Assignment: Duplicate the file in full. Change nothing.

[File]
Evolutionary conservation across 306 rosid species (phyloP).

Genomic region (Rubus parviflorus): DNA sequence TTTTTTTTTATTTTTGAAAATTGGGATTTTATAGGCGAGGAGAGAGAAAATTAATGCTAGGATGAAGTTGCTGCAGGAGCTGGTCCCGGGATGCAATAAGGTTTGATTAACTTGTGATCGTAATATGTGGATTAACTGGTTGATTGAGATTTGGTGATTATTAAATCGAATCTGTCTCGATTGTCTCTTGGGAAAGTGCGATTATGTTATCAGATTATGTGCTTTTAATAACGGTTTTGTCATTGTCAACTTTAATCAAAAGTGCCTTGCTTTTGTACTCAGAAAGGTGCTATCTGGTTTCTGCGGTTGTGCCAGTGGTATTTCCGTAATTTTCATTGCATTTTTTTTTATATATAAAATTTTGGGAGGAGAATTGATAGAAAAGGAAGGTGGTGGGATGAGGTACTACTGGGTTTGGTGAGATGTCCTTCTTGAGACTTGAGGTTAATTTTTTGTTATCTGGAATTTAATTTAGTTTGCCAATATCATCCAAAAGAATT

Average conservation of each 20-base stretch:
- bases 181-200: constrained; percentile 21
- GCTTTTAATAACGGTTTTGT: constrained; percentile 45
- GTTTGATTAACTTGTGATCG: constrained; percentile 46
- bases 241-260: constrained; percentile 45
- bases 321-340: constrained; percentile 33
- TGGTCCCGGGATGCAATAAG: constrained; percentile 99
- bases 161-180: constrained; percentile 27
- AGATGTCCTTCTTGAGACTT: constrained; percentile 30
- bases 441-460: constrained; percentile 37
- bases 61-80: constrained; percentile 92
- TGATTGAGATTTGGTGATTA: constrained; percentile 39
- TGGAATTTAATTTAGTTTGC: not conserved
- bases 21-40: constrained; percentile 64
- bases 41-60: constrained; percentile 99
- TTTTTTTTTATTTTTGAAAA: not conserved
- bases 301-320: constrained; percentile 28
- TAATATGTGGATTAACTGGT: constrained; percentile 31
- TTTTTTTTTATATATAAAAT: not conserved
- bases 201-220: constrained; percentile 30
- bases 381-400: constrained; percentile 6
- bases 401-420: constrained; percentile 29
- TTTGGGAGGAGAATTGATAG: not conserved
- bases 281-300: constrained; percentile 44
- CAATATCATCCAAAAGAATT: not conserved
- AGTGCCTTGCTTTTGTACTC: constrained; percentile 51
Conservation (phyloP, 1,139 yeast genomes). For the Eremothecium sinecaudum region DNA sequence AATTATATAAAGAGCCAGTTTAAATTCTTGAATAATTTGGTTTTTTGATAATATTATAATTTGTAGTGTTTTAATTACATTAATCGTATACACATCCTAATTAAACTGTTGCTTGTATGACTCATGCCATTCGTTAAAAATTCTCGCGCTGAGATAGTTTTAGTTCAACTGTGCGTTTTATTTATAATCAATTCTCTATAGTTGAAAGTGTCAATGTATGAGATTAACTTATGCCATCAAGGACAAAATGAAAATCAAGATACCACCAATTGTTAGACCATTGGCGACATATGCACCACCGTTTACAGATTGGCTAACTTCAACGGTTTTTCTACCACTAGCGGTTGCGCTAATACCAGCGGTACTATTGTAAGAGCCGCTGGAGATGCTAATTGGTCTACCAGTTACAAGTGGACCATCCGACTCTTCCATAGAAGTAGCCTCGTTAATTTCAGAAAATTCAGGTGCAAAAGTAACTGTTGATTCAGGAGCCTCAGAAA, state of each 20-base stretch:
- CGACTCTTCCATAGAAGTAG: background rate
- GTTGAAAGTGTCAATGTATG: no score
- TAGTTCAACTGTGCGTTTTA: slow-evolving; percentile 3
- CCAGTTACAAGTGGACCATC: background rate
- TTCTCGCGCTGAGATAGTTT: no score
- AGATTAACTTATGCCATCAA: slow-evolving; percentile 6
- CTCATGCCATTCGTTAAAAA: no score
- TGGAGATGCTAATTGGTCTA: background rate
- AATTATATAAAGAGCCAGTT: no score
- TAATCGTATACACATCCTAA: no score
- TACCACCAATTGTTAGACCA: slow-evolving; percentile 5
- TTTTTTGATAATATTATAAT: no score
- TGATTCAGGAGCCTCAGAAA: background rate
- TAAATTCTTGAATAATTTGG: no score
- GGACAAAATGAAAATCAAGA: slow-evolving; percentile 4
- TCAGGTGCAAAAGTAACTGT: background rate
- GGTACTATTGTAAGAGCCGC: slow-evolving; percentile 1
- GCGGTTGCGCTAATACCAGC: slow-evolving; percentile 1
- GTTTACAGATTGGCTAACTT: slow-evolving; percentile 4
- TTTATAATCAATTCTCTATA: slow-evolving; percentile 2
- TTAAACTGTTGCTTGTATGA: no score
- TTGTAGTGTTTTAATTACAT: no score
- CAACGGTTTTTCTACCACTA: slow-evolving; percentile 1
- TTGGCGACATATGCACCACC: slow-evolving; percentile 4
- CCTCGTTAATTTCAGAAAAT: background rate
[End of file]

Evolutionary conservation across 306 rosid species (phyloP).

Genomic region (Rubus parviflorus): DNA sequence TTTTTTTTTATTTTTGAAAATTGGGATTTTATAGGCGAGGAGAGAGAAAATTAATGCTAGGATGAAGTTGCTGCAGGAGCTGGTCCCGGGATGCAATAAGGTTTGATTAACTTGTGATCGTAATATGTGGATTAACTGGTTGATTGAGATTTGGTGATTATTAAATCGAATCTGTCTCGATTGTCTCTTGGGAAAGTGCGATTATGTTATCAGATTATGTGCTTTTAATAACGGTTTTGTCATTGTCAACTTTAATCAAAAGTGCCTTGCTTTTGTACTCAGAAAGGTGCTATCTGGTTTCTGCGGTTGTGCCAGTGGTATTTCCGTAATTTTCATTGCATTTTTTTTTATATATAAAATTTTGGGAGGAGAATTGATAGAAAAGGAAGGTGGTGGGATGAGGTACTACTGGGTTTGGTGAGATGTCCTTCTTGAGACTTGAGGTTAATTTTTTGTTATCTGGAATTTAATTTAGTTTGCCAATATCATCCAAAAGAATT

Average conservation of each 20-base stretch:
- bases 181-200: constrained; percentile 21
- GCTTTTAATAACGGTTTTGT: constrained; percentile 45
- GTTTGATTAACTTGTGATCG: constrained; percentile 46
- bases 241-260: constrained; percentile 45
- bases 321-340: constrained; percentile 33
- TGGTCCCGGGATGCAATAAG: constrained; percentile 99
- bases 161-180: constrained; percentile 27
- AGATGTCCTTCTTGAGACTT: constrained; percentile 30
- bases 441-460: constrained; percentile 37
- bases 61-80: constrained; percentile 92
- TGATTGAGATTTGGTGATTA: constrained; percentile 39
- TGGAATTTAATTTAGTTTGC: not conserved
- bases 21-40: constrained; percentile 64
- bases 41-60: constrained; percentile 99
- TTTTTTTTTATTTTTGAAAA: not conserved
- bases 301-320: constrained; percentile 28
- TAATATGTGGATTAACTGGT: constrained; percentile 31
- TTTTTTTTTATATATAAAAT: not conserved
- bases 201-220: constrained; percentile 30
- bases 381-400: constrained; percentile 6
- bases 401-420: constrained; percentile 29
- TTTGGGAGGAGAATTGATAG: not conserved
- bases 281-300: constrained; percentile 44
- CAATATCATCCAAAAGAATT: not conserved
- AGTGCCTTGCTTTTGTACTC: constrained; percentile 51
Conservation (phyloP, 1,139 yeast genomes). For the Eremothecium sinecaudum region DNA sequence AATTATATAAAGAGCCAGTTTAAATTCTTGAATAATTTGGTTTTTTGATAATATTATAATTTGTAGTGTTTTAATTACATTAATCGTATACACATCCTAATTAAACTGTTGCTTGTATGACTCATGCCATTCGTTAAAAATTCTCGCGCTGAGATAGTTTTAGTTCAACTGTGCGTTTTATTTATAATCAATTCTCTATAGTTGAAAGTGTCAATGTATGAGATTAACTTATGCCATCAAGGACAAAATGAAAATCAAGATACCACCAATTGTTAGACCATTGGCGACATATGCACCACCGTTTACAGATTGGCTAACTTCAACGGTTTTTCTACCACTAGCGGTTGCGCTAATACCAGCGGTACTATTGTAAGAGCCGCTGGAGATGCTAATTGGTCTACCAGTTACAAGTGGACCATCCGACTCTTCCATAGAAGTAGCCTCGTTAATTTCAGAAAATTCAGGTGCAAAAGTAACTGTTGATTCAGGAGCCTCAGAAA, state of each 20-base stretch:
- CGACTCTTCCATAGAAGTAG: background rate
- GTTGAAAGTGTCAATGTATG: no score
- TAGTTCAACTGTGCGTTTTA: slow-evolving; percentile 3
- CCAGTTACAAGTGGACCATC: background rate
- TTCTCGCGCTGAGATAGTTT: no score
- AGATTAACTTATGCCATCAA: slow-evolving; percentile 6
- CTCATGCCATTCGTTAAAAA: no score
- TGGAGATGCTAATTGGTCTA: background rate
- AATTATATAAAGAGCCAGTT: no score
- TAATCGTATACACATCCTAA: no score
- TACCACCAATTGTTAGACCA: slow-evolving; percentile 5
- TTTTTTGATAATATTATAAT: no score
- TGATTCAGGAGCCTCAGAAA: background rate
- TAAATTCTTGAATAATTTGG: no score
- GGACAAAATGAAAATCAAGA: slow-evolving; percentile 4
- TCAGGTGCAAAAGTAACTGT: background rate
- GGTACTATTGTAAGAGCCGC: slow-evolving; percentile 1
- GCGGTTGCGCTAATACCAGC: slow-evolving; percentile 1
- GTTTACAGATTGGCTAACTT: slow-evolving; percentile 4
- TTTATAATCAATTCTCTATA: slow-evolving; percentile 2
- TTAAACTGTTGCTTGTATGA: no score
- TTGTAGTGTTTTAATTACAT: no score
- CAACGGTTTTTCTACCACTA: slow-evolving; percentile 1
- TTGGCGACATATGCACCACC: slow-evolving; percentile 4
- CCTCGTTAATTTCAGAAAAT: background rate